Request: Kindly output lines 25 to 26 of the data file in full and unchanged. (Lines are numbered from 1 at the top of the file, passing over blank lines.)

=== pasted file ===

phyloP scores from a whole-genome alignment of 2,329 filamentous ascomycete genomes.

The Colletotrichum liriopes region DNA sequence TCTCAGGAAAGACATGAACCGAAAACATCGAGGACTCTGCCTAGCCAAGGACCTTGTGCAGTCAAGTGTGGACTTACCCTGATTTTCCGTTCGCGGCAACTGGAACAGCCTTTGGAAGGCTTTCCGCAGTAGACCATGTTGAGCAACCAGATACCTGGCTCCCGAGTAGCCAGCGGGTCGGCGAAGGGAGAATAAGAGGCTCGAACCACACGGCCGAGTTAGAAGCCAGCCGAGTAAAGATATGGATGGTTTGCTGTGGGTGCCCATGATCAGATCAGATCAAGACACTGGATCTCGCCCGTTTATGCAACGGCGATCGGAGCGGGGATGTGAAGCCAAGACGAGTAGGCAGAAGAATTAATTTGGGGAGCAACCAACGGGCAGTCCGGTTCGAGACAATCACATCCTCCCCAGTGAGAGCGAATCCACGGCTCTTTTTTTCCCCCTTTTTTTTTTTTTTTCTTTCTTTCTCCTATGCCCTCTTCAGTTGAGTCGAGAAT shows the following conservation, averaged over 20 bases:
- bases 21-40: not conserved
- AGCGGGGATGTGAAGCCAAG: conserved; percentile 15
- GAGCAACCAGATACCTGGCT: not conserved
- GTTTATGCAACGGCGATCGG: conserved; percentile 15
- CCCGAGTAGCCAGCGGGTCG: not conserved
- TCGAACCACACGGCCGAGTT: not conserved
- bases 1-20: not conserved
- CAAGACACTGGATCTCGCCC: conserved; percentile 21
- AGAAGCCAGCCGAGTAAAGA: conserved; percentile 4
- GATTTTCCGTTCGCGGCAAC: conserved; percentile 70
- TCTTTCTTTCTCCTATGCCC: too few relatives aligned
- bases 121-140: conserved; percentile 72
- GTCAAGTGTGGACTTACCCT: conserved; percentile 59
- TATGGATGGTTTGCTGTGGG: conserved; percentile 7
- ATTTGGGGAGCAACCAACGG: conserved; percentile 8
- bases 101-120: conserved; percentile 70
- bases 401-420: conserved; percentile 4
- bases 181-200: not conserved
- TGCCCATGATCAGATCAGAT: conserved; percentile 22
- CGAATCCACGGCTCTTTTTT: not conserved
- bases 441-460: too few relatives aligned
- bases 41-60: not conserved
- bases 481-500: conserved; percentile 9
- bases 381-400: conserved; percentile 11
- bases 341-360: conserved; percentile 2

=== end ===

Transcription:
- bases 481-500: conserved; percentile 9
- bases 381-400: conserved; percentile 11